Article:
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Madame Midas eBook

This eBook from the Gutenberg Project consists of approximately 309 pages of information about Madame Midas.
looked upon as an encumbrance and a trouble.  So she thought if she left him altogether and never saw him again he would, perhaps, be sorry for her and cherish her memory tenderly for evermore.  If she had only known Gaston’s true nature she would not thus have buoyed herself up with false hopes of his sorrow, but as she believed in him as implicitly as a woman in love with a man always does, in a spirit of self-abnegation she cut herself off from him, thinking it would be to his advantage if not to her own.

She went into town and wandered about listlessly, not knowing where to go, till nearly twelve o’clock, and the streets were gradually emptying themselves of their crowds.  The coffee stalls were at all the corners, with hungry-looking people of both sexes crowded round them, and here and there in door steps could be seen some outcasts resting in huddled heaps, while the policemen every now and then would come up and make them move on.

Kitty was footsore and heart-weary, and felt inclined to cry, but was nevertheless resolved not to go back to her home in Richmond.  She dragged herself along the lonely street, and round the corner came on a coffee stall with no one at it except one small boy whose head just reached up to the counter.  Such a ragged boy as he was, with a broad comical-looking face—­a shaggy head of red hair and a hat without any brim to it—­his legs were bandy and his feet were encased in a pair of men’s boots several sizes too large for him.  He had a bundle of newspapers under one arm and his other hand was in his pocket rattling some coppers together while he bargained with the coffee-stall keeper over a pie.  The coffee stall had the name of Spilsby inscribed on it, so it is fair to suppose that the man therein was Spilsby himself.  He had a long grey beard and a meek face, looking so like an old wether himself it appeared almost the act of a cannibal on his part to eat a mutton pie.  A large placard at the back of the stall set forth the fact that ’Spilsby’s Specials’ were sold there for the sum of one penny, and it was over ‘Spilsby’s Specials’ the ragged boy was arguing.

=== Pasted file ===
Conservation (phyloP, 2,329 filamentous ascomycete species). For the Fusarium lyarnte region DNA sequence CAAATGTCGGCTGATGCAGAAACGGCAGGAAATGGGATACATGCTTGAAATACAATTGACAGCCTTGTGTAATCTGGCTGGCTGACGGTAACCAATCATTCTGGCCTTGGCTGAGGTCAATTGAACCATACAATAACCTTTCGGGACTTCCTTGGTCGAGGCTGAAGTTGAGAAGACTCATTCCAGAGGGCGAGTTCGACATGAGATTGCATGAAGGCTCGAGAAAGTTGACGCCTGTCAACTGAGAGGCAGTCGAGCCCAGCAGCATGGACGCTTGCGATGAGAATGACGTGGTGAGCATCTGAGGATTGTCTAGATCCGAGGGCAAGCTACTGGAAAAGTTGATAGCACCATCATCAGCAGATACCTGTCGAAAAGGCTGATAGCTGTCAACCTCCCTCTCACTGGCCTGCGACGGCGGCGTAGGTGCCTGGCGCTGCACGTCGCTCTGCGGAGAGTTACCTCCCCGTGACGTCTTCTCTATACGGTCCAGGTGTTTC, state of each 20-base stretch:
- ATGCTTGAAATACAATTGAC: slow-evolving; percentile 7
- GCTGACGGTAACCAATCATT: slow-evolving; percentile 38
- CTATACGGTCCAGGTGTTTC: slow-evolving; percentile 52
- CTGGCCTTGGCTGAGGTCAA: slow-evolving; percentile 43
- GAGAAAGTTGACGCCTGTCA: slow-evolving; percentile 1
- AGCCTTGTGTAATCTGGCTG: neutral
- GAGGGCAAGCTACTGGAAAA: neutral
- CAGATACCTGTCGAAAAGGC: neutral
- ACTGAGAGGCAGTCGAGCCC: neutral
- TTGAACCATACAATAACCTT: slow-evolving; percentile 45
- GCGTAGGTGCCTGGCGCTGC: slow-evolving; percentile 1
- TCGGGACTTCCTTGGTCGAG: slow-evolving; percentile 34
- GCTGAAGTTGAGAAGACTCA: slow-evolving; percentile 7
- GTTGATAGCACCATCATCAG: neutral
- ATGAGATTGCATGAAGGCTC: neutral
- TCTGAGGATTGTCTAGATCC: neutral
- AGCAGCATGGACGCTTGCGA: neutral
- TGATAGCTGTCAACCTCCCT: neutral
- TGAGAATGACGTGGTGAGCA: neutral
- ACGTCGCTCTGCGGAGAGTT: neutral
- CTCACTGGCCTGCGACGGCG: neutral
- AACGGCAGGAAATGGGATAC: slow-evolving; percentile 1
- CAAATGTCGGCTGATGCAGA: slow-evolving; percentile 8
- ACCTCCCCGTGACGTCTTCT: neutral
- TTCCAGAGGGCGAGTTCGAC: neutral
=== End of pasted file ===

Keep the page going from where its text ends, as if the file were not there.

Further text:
‘I tell you I ain’t agoin’ to eat fat,’ he said, in a hoarse voice, as if his throat was stuffed up with one of his own newspapers.  ’I want a special, I don’t want a hordinary.’

‘This are a special, I tells you,’ retorted Spilsby, ungrammatically, pushing a smoking pie towards the boy; ’what a young wiper you are, Grattles, a-comin’ and spoilin’ my livin’ by cussin’ my wictuals.’

’Look ‘ere,’ retorted Grattles, standing on the tips of his large boots to look more imposing, ’my stumick’s a bit orf when it comes to fat, and I wants the vally of my penny; give us a muttony one, with lots of gravy.’

‘’Ere y’are, then,’ said Spilsby, quite out of temper with his fastidious customer; ’’ere’s a pie as is all made of ram as ’adn’t got more fat on it than you ‘ave.’

Grattles examined the article classed under this promising description with a critical air, and then laid down his penny and took the pie.

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